Three long ice cores have been drilled and extracted from the East Antarctic ice sheet: the EPICA Dome C, Vostok, and Dome Fuji cores. Secular scientists have assigned ages to the bottoms of these cores: 800 thousand, 400 thousand, and 720 thousand years, respectively. Now, six international teams hope to drill a fourth deep ice core in East Antarctica, one with bottom ice labeled as 1.5 million years old. Because of concerns over global warming, they hope that gas bubbles within the ice will yield information about past amounts of atmospheric carbon dioxide in the supposed prehistoric past.1
Of course, creationists think these age assignments are greatly inflated. Nevertheless, for reasons explained below, creation supporters should hope (and perhaps even pray!) that scientists successfully obtain at least one more long East Antarctic ice core.
The ideal place to drill an ice core is at a geographical feature called an ice divide. Ice on one side of the divide flows one way, and ice on the other side flows the other. In theory, the ice at the divide itself will neither move to the right nor to the left, but straight down. Stresses in the ice cause layers in the ice to become thinner over time. If layers are visible in a core, they will hopefully show a simple layer-cake or pancake-like pattern, one which will make analysis of the ice core easier. Unfortunately, there are sometimes complications, such as folding of the ice, that make the analysis more difficult.
High winds and relatively low snowfall rates in East Antarctica prevent the formation of clearly-defined layers in the ice.2,3 For this reason, secular scientists are heavily dependent on theoretical age models to date these ice cores. Their models implicitly assume that the ice is millions of years old. Scientists calibrate the models using the Milankovitch (or astronomical) ice age theory, even though evidence for that theory is extremely weak.4,5
Of course, creation scientists cannot see annual layers in the Antarctic ice, either. So is there a way to tell whether this deep Antarctic ice is just a few thousand years old, or many hundreds of thousands (or even millions) of years old?
Yes, there is. Physical markers, such as volcanic ash and debris (tephra) from short, explosive volcanic eruptions make it possible to see whether the creation or the secular model is more reasonable. If uniformitarian age models assign way too much time to the ice cores, as creationists argue, then those models can imply that tephra layers deep within the ice were deposited over ridiculously long amounts of time. For example, a simple age model for the Dome Fuji core implies that one tephra layer (thought to have originated from a volcano nearly three thousand miles away) was deposited on the ice over a period of about five years.6 That is an awfully long time for ash fallout from a single volcanic eruption!
Also, uniformitarian age models assign nearly all of this supposed time (about 85%) to the bottom halves of the cores. So although secular timescales are inflated in both the upper and lower portions of the Antarctic ice cores, they are especially inflated in the bottom sections. These inflated bottom ages should consistently cause a dramatic apparent decrease in the frequency of tephra events deep within the ice cores. Such a pattern has already been observed in the other three East Antarctic cores.4,7 Such a decrease in frequency is surprising if “the present is the key to the past,” but it is the logical, predictable result of a grossly inflated secular timescale.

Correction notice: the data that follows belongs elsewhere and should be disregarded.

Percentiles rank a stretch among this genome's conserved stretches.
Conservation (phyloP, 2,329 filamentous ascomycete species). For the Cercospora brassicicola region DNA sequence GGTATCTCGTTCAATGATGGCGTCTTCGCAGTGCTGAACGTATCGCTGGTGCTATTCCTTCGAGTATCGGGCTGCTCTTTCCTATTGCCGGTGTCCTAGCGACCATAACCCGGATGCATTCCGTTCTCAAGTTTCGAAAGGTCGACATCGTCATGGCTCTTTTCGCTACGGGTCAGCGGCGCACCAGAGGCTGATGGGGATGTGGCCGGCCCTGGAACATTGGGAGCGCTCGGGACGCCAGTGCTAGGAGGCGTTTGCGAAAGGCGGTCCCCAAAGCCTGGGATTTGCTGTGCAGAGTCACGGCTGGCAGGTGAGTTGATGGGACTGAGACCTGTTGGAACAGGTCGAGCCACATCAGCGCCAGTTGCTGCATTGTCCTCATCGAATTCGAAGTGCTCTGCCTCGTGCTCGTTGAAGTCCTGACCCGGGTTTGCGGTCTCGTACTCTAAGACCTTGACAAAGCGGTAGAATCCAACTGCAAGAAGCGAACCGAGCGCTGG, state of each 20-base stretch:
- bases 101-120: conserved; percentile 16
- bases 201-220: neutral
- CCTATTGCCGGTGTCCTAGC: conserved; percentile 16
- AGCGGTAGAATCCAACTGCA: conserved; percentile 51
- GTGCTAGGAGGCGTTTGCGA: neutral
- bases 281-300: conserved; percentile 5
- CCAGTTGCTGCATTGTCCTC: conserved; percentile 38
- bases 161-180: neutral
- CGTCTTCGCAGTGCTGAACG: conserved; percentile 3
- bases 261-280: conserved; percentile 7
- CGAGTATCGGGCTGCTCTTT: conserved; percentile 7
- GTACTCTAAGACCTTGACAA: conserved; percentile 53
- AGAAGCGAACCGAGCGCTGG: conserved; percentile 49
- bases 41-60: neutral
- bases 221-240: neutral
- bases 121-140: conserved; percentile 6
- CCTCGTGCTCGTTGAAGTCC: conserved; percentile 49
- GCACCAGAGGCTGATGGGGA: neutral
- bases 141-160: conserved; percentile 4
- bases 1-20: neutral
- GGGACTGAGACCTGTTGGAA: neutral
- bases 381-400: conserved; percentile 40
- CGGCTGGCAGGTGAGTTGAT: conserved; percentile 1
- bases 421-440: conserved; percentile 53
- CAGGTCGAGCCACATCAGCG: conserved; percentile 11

The possibility of another long ice core from East Antarctica should excite creationists because it gives us an opportunity to test whether the old-Earth or young-Earth timescale is more reasonable. I predict that, if these teams are successful in obtaining an undisturbed fourth long Antarctic core, one with assigned ages comparable to or greater than the other three cores, this same decrease in tephra frequency will show up in that core, too.
Secular scientists routinely use data from deep ice cores to draw conclusions about past climate change and to make predictions—usually ominous—about future climate change. But there is good reason to think that these predictions are flawed, as I discuss in The Ice Age and Climate Change: A Creation Perspective. How seriously can we take these predictions, just for starters, if the timescales for the ice cores are completely wrong? This is just another example of how the origins debate has tremendous implications for our everyday lives and for many present-day controversies. What you believe about the past definitely affects how you view the future.
1. Voosen, P. Hunt begins for ancient Antarctic ice—and clues to Earth’s response to rising temperatures. Science. Posted on science.org October 20, 2021, accessed October 28, 2021.
2. Palerme, C. et al. 2014. How much snow falls on the Antarctic ice sheet? The Cryosphere Discussions. 8 (4): 1577-1587.
3. Dating by forward and inverse modelling. Centre for Ice and Climate. Niels Bohr Institute. Posted on iceandclimate.nbi.ku.dk, accessed October 28, 2021.
4. Hebert, J. 2019. Earth’s Thick Ice Sheets Are Young. Acts & Facts. 48 (2).
5. Hebert, J. 2020. Physics Today Article Ignores Monster Milankovitch Problem. Creation Science Update. Posted on ICR.org May 24, 2020, accessed October 28, 2021.
6. Fujii, Y., et al. 1999. Tephra layers in the Dome Fuji (Antarctica) deep ice core. Annals of Glaciology. 29: 126-130.
7. Narcisi, B. et al. 2010. Extended East Antarctic ice-core tephrostratigraphy. Quaternary Science Reviews. 29: 21-27.
*Dr. Hebert is Research Associate at the Institute for Creation Research and earned his Ph.D. in physics from the University of Texas at Dallas.
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